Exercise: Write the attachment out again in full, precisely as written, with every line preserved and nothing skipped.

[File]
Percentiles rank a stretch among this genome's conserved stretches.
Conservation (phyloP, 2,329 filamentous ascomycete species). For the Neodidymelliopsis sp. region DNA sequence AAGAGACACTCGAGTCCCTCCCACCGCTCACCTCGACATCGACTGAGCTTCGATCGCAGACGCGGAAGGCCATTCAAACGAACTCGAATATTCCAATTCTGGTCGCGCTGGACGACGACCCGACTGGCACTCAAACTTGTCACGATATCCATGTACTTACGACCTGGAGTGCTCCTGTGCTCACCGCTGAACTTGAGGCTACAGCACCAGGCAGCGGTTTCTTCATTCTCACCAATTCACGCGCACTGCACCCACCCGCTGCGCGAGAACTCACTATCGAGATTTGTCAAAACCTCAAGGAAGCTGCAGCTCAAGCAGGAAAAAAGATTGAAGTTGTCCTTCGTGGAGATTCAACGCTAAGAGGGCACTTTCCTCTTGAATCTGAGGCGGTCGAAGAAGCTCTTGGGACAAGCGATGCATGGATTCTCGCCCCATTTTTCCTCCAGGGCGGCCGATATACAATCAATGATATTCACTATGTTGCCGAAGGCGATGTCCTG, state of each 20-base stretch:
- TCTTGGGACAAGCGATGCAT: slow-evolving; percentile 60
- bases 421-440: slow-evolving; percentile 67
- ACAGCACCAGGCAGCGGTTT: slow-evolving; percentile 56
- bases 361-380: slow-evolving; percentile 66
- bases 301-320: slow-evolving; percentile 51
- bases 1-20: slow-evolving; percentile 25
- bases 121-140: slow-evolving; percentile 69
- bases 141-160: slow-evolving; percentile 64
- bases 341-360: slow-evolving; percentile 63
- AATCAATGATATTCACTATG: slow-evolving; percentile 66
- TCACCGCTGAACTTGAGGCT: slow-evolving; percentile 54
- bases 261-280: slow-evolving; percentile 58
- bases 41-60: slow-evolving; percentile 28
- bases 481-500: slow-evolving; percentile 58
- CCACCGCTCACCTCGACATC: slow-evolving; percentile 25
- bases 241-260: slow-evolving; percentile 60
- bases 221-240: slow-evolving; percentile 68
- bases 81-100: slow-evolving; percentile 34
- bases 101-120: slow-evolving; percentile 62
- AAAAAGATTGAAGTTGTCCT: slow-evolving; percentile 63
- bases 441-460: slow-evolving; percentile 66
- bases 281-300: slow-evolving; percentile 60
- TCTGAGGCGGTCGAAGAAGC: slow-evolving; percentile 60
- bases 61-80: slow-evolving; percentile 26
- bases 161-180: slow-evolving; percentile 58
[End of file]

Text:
Percentiles rank a stretch among this genome's conserved stretches.
Conservation (phyloP, 2,329 filamentous ascomycete species). For the Neodidymelliopsis sp. region DNA sequence AAGAGACACTCGAGTCCCTCCCACCGCTCACCTCGACATCGACTGAGCTTCGATCGCAGACGCGGAAGGCCATTCAAACGAACTCGAATATTCCAATTCTGGTCGCGCTGGACGACGACCCGACTGGCACTCAAACTTGTCACGATATCCATGTACTTACGACCTGGAGTGCTCCTGTGCTCACCGCTGAACTTGAGGCTACAGCACCAGGCAGCGGTTTCTTCATTCTCACCAATTCACGCGCACTGCACCCACCCGCTGCGCGAGAACTCACTATCGAGATTTGTCAAAACCTCAAGGAAGCTGCAGCTCAAGCAGGAAAAAAGATTGAAGTTGTCCTTCGTGGAGATTCAACGCTAAGAGGGCACTTTCCTCTTGAATCTGAGGCGGTCGAAGAAGCTCTTGGGACAAGCGATGCATGGATTCTCGCCCCATTTTTCCTCCAGGGCGGCCGATATACAATCAATGATATTCACTATGTTGCCGAAGGCGATGTCCTG, state of each 20-base stretch:
- TCTTGGGACAAGCGATGCAT: slow-evolving; percentile 60
- bases 421-440: slow-evolving; percentile 67
- ACAGCACCAGGCAGCGGTTT: slow-evolving; percentile 56
- bases 361-380: slow-evolving; percentile 66
- bases 301-320: slow-evolving; percentile 51
- bases 1-20: slow-evolving; percentile 25
- bases 121-140: slow-evolving; percentile 69
- bases 141-160: slow-evolving; percentile 64
- bases 341-360: slow-evolving; percentile 63
- AATCAATGATATTCACTATG: slow-evolving; percentile 66
- TCACCGCTGAACTTGAGGCT: slow-evolving; percentile 54
- bases 261-280: slow-evolving; percentile 58
- bases 41-60: slow-evolving; percentile 28
- bases 481-500: slow-evolving; percentile 58
- CCACCGCTCACCTCGACATC: slow-evolving; percentile 25
- bases 241-260: slow-evolving; percentile 60
- bases 221-240: slow-evolving; percentile 68
- bases 81-100: slow-evolving; percentile 34
- bases 101-120: slow-evolving; percentile 62
- AAAAAGATTGAAGTTGTCCT: slow-evolving; percentile 63
- bases 441-460: slow-evolving; percentile 66
- bases 281-300: slow-evolving; percentile 60
- TCTGAGGCGGTCGAAGAAGC: slow-evolving; percentile 60
- bases 61-80: slow-evolving; percentile 26
- bases 161-180: slow-evolving; percentile 58